SL projects update week 11/2: TPV Developer meeting + misc news

Armenelos, Calas Galadhon; Inara Pey, March 2015, on Flickr The Shire (Flickr) – blog post

The following notes are primarily taken from the TPV Developer meeting held on Friday, March 13th,  a video of which is included at the end of the article (my thanks as always to North for recording it and providing it for embedding), and any time stamps contained within the following text refer to it.

Server Deployments Week 11 – Recap

As always, please refer to the sever deployment thread for the latest updates and information.

  • There was no Main (SLS) channel deployment on Tuesday, March 10th
  • On Wednesday, March 11th, all three RC channels received the same new server maintenance package comprising “internal improvements for premium users”.

SL Viewer

The Avatar Hover Height viewer reached the release channel on March 10th, with the release of an RC version ( Avatar Hover Height allows you to adjust the vertical position of your avatar within some preset limits. See the wiki page and my overview.

This brings the total number of RC viewers in the viewer release channel to four, however:

  • [0:41] It is unlikely the Maintenance RC viewer (currently version, released on March 6th) will be promoted without further update, as it has been found to contain a significant number of additional bugs which require fixing
  • [0:51] As the Avatar Hover Height RC viewer has only just been released, it is unlikely that the Lab will have enough stats on it to judge whether or not it can be promoted to the de facto release viewer in the immediate future; it is therefore likely to remain at RC status for at least another week, although initial reports suggest it is stable and doesn’t hide any unpleasantness
  • [01:07] The back-end support for Experience Keys / Tools still isn’t ready for the service to go live, although the Lab is making further progress with whatever needed to be done; it is therefore remains unlikely the that Experience Keys viewer (currently version, released on March 9th) will be promoted to the de facto release viewer until such time as the remaining back-end work has been completed.

Tools Update Viewer and XP Users

[01:20] This potentially means that the Tools Update RC viewer (currently version, released on March 4th) may be promoted to the de facto release viewer in week #12.

When this happens, it will obviously mean that all future builds of the official viewer will be made using the new tool chain and autobuild process. This in turn means that any Windows version of the viewer built using the new tools set (which includes MS visual Studio 2013)  will not run on any version (32-, or 64-bit) version of Windows XP. To this end, the installer is being set so that it requires a minimum of Windows Vista with Service Pack 2 installed, in order for it to successfully install the viewer.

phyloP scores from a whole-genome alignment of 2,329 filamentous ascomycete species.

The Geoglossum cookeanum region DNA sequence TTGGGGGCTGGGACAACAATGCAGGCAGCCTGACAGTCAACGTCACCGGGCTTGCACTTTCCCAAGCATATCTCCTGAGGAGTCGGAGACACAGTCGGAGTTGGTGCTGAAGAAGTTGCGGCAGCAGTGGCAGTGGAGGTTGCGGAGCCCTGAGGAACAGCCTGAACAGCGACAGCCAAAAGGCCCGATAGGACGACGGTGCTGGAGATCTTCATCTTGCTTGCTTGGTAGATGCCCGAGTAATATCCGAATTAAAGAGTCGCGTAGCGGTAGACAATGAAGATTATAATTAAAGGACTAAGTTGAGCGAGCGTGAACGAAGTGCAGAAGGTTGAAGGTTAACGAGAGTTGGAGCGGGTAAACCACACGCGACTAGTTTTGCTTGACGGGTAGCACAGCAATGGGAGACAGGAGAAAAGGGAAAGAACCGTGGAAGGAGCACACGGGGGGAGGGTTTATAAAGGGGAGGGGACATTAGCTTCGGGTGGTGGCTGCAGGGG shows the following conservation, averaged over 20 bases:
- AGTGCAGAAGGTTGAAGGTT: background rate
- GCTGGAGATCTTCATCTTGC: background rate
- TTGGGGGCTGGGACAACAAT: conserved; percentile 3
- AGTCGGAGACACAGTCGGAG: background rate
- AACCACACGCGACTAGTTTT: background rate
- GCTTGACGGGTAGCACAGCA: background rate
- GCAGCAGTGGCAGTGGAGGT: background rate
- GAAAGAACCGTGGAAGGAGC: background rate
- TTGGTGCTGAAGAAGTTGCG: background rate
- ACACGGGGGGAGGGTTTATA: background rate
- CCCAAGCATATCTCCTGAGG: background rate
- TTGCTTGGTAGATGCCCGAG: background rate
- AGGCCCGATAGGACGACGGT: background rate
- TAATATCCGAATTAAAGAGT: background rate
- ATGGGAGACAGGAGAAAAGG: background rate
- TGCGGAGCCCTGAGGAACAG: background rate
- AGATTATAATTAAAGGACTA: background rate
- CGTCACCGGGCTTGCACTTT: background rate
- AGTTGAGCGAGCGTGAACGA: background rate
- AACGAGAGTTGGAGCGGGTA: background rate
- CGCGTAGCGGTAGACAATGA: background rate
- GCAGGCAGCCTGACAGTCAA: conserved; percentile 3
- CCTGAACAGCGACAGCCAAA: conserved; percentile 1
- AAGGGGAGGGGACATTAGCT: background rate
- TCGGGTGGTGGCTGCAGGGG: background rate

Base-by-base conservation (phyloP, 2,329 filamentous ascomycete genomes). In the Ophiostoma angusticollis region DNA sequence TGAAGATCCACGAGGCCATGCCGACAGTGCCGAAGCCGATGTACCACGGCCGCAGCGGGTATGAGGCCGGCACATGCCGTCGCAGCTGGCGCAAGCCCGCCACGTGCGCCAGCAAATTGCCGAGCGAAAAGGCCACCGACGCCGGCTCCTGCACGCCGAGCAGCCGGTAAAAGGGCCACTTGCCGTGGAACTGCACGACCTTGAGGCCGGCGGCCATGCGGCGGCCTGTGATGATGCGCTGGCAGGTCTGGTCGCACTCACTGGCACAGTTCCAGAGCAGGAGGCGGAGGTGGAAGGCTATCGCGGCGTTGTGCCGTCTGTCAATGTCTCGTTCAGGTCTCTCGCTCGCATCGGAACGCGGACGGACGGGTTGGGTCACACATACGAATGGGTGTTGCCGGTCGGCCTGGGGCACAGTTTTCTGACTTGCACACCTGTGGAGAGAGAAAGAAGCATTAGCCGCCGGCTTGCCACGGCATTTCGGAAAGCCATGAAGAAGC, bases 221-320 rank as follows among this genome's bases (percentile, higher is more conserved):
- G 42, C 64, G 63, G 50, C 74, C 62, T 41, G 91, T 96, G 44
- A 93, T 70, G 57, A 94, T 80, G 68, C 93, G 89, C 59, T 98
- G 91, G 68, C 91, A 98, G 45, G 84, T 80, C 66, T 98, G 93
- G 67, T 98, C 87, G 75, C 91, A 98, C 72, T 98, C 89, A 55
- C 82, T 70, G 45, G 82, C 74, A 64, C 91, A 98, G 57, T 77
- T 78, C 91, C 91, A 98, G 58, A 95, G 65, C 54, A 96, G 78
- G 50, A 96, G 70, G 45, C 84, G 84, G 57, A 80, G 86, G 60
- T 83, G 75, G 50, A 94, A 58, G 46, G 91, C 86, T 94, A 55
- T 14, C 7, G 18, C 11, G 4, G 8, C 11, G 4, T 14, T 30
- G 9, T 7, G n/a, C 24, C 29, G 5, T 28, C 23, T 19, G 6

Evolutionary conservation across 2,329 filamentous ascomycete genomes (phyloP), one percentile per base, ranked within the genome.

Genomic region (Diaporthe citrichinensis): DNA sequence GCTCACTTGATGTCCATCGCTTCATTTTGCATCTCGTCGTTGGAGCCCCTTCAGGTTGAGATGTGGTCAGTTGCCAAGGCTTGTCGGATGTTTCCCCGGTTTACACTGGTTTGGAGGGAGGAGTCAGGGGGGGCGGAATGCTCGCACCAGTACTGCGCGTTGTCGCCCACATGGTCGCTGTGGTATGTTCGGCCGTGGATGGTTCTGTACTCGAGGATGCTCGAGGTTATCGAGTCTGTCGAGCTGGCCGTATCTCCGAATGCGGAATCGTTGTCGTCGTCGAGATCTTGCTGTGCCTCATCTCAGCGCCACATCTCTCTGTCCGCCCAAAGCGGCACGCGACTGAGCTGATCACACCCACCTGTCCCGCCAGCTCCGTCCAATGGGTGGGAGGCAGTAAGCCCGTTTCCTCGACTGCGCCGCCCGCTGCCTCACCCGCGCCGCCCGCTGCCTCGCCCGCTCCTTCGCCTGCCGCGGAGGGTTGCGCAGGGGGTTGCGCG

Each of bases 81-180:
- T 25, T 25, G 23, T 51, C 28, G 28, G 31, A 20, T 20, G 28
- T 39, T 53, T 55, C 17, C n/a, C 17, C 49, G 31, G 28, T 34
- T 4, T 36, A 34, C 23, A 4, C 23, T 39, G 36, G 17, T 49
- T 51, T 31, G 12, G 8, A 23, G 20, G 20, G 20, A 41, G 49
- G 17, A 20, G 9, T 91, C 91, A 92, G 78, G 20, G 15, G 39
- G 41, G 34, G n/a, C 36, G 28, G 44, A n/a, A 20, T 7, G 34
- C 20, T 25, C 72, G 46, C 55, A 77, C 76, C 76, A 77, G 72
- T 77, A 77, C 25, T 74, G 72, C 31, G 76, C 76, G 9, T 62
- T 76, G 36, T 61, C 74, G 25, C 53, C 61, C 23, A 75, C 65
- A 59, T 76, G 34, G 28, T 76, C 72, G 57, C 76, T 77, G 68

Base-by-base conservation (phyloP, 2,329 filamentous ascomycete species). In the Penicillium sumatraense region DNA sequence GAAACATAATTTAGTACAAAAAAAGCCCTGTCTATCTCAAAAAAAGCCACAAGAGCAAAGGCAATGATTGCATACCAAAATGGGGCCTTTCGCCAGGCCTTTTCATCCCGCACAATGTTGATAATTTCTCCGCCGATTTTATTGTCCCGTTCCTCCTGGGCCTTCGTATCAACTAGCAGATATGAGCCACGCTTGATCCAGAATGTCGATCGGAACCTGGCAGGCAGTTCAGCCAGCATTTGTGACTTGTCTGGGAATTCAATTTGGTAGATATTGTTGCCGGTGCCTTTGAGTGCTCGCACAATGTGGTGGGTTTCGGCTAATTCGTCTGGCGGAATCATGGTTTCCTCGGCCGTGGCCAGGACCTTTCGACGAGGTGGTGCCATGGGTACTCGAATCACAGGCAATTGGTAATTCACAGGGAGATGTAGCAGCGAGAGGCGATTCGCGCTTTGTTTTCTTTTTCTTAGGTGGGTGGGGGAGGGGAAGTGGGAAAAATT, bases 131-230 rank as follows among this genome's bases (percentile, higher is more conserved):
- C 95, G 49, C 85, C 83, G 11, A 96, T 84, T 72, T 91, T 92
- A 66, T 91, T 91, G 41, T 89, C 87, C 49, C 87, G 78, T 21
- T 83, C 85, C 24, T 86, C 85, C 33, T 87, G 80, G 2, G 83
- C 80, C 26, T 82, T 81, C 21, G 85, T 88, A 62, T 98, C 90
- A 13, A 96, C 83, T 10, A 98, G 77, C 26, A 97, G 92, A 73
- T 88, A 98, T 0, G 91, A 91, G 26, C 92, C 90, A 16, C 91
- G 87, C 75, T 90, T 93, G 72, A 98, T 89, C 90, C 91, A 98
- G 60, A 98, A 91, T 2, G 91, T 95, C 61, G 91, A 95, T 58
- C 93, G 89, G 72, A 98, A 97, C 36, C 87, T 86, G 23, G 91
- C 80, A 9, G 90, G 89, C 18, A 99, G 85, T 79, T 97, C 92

Note that this is not a deliberate attempt to block XP users from Second Life; it is purely the result of the Lab moving towards the use of up-to-date tools for building the viewer (and which will yield positive benefits elsewhere, such as with greater tool commonality between the Lab and TPVs), and some of these tools do not support windows XP due to its age and it no longer being actively supported by Microsoft.

[16:54] Some TPVs may investigate / opt to build the viewer somewhat manually using the new tool chain in such a way that it can be used on XP, but this is reportedly requires a “very large amount of work” to achieve, requires a lot of command line input, an avoidance of VS 2013, and is “really hacky”.

Project Viewers

    • [03:28] The Viewer-Managed Marketplace project viewer (currently version, released on February 13th) is liable to be updated in week #12 as a result of further fixes and updates that came out of the last round of testing
    • [04:20] The Mesh Importer project viewer (currently version, released on February 3rd), is currently undergoing further update with new fixes and will be updated as a project viewer in the near future.


Avatar Layers Global Limit

Vir Linden - working on the new wearable layers code
Vir Linden – working on the new wearable layers code

[04:41] In response to  BUG-6258, “Popularity of Mesh Attachments Facilitates Need For More Alpha Layers”,  the Lab is working to implement a new “global” limit to the number of system clothing layers an avatar can wear.

Under the current system, there are 12 types of clothing layers or wearables (alpha, tattoo, undershirt, shirt, jacket, underpants, pants, gloves, socks,  skirts, shoes, and physics), with (generally) up to 5 of each type of wearable able to be worn at the same time, giving a maximum of 60 wearables that can worn simultaneously.